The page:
Straight Outta Verplanck


By the time that he snagged his first restaurant job at 14, David DiBari had already gleaned the basics of Italian cookery. When ditching school, DiBari’s task was to tend his grandmother’s garden and help in her kitchen—but the would-be chef had already started to experiment by crumbling Stella Doro cookies into his sugary cereal and then drinking the anise-scented milk. Though steeped in the scents and flavors of an Italian-American household, DiBari’s passion for restaurants had yet to be born. That love developed while he was working a variety of teenage restaurants jobs: dishwasher, busboy, and “oyster bitch” in a Peekskill wedding venue. Soon, DiBari realized he could be gainfully employed while having a criminal amount of fun.


After graduating from the Culinary Institute of America, DiBari earned sought-after positions in several of New York City’s finest restaurants, Windows on the World, Patroon, and David Bouley’s Danube. Though he learned at every stage, the rubber finally hit the road when DiBari landed a two year stint at Mario Batali’s influential Babbo. There, DiBari witnessed the modern reinvention of the white-tablecloth Italian restaurant with the unbeatable combination of youth, fearlessness, and a loud rock and roll soundtrack. In 2004, DiBari brought to Westchester what he had learned in Manhattan. He took on two Executive Chef positions, first at Zuppa in Yonkers and, then, at Eastchester Fish Gourmet. At Eastchester Gourmet, DiBari became the youngest Westchester chef to earn an “Excellent” rating in the New York Times. M.H. Reed’s review praised DiBari for “making every dish extraordinary.”


In 2009, smack in the middle of the mortgage crisis, DiBari plonked the few thousand dollars that he’d saved on a small restaurant located on a sleepy side street in Dobbs Ferry. Though he performed much of the renovation labor himself—even refinishing the restaurant’s tables and re-upholstering its chairs— DiBari opened with only enough money to cover his payroll for one week. Meanwhile, all around Westchester, restaurants closed their doors as newly chastened diners tightened their belts. Happily, despite its timing, The Cookery was a hit from day one. DiBari earned his second rave in the New York Times for painstakingly crafted—and thoughtfully outlandish—spins on artisanal cuisine. Critic Alice Gabriel praised DiBari’s “smartly executed, neo-nostalgic Italian menu.” The Cookery’s famed whole pig dinners and events like The Cookery’s annual Mothershucker and Cooktoberfest sealed DiBari’s reputation as Westchester’s most boundary-pushing chef.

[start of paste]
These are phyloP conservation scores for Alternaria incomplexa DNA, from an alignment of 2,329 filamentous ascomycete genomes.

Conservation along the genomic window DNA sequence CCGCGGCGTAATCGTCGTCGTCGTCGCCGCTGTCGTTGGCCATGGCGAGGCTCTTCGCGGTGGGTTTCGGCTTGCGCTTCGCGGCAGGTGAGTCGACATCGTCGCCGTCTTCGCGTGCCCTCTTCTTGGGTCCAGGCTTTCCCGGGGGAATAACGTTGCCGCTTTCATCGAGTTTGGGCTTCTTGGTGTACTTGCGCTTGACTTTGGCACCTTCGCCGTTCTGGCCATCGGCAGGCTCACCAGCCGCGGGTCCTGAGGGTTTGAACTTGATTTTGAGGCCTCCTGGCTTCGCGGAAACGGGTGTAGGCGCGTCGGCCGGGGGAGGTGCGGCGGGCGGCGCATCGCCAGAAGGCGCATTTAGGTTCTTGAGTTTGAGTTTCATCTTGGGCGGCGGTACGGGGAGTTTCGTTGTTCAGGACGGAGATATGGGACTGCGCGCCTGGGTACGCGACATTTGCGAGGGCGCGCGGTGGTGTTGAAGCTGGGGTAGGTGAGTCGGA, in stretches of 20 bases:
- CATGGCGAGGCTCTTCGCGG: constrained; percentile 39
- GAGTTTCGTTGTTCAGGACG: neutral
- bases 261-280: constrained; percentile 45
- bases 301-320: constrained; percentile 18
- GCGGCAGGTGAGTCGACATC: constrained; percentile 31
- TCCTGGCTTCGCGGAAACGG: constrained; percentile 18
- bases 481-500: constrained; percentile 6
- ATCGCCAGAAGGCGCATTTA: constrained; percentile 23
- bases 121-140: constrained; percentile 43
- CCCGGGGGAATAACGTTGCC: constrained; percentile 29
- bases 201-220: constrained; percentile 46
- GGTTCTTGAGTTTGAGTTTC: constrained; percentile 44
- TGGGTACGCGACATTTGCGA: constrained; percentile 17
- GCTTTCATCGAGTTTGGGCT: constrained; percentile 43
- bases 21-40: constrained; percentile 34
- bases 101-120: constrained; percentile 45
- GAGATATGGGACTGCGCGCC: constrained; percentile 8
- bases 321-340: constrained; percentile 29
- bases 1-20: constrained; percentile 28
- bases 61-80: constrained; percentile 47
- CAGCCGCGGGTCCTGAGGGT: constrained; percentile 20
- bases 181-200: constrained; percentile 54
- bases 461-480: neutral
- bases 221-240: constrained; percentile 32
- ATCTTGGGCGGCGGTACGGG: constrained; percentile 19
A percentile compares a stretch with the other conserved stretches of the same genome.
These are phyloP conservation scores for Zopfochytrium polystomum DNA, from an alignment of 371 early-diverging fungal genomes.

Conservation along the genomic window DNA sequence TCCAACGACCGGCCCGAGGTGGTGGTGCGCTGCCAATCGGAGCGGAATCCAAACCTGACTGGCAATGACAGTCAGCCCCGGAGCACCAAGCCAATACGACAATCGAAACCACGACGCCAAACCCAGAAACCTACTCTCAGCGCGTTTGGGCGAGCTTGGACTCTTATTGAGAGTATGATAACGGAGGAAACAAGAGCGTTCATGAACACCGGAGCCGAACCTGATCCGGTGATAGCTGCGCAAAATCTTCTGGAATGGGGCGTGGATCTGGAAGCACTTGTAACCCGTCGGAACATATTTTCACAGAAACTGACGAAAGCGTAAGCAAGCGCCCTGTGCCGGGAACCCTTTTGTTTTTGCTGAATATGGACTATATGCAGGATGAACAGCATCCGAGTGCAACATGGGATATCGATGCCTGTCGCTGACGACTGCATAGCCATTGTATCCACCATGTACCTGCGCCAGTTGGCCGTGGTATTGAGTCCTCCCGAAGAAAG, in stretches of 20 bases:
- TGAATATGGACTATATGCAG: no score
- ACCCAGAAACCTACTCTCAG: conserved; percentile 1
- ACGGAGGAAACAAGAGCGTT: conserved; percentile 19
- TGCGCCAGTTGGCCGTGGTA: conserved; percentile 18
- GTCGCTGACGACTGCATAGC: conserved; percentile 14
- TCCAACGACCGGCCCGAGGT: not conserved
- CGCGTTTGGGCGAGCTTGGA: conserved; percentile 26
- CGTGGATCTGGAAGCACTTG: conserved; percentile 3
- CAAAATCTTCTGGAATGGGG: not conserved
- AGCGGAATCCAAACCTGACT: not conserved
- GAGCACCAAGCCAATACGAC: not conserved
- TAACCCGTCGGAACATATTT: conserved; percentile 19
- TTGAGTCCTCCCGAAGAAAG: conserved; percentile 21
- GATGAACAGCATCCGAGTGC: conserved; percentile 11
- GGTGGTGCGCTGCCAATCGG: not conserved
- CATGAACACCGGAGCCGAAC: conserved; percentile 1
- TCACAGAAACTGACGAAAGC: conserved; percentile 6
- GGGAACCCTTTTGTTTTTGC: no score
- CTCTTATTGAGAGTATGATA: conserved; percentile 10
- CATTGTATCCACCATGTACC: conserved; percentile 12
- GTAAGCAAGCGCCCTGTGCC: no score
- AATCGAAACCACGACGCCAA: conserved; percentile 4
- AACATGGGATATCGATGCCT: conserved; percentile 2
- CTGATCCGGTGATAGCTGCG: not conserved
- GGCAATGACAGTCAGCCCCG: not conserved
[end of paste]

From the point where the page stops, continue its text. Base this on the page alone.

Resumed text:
In 2012, inspired by the food truck revolution, DiBari debuted DoughNation, a mobile, wood fired pizza oven that travels to farmer’s markets, large festivals, and private parties. The truck spins puffy, reverent Neapolitan rounds topped with The Cookery’s tender, hand-made mozzarella. It also uses seasonal produce from the DoughNation’s farmer’s market route. The success of the Doughnation truck encouraged DiBari to open The Parlor, also in Dobbs Ferry, in 2013. This artisanal, wood-fired pizzeria shows DiBari stepping outside of the Italian genre with on-trend versions of chicken and waffles, wood fired salmon collars, and “Parlor pockets,” a pizzaiolo’s wood fired take on a Scotch egg. The Parlor went on to earn DiBari another “Excellent” rating in the New York Times.


Still pushing boundaries, DiBari can usually be found in his restaurants, carving whole pigs at The Cookery's tables or feeding pies into The Parlor’s 900° oven. It’s all part of what DiBari terms his “progress toward greater simplicity.” Look for more dastardly ventures from David DiBari soon.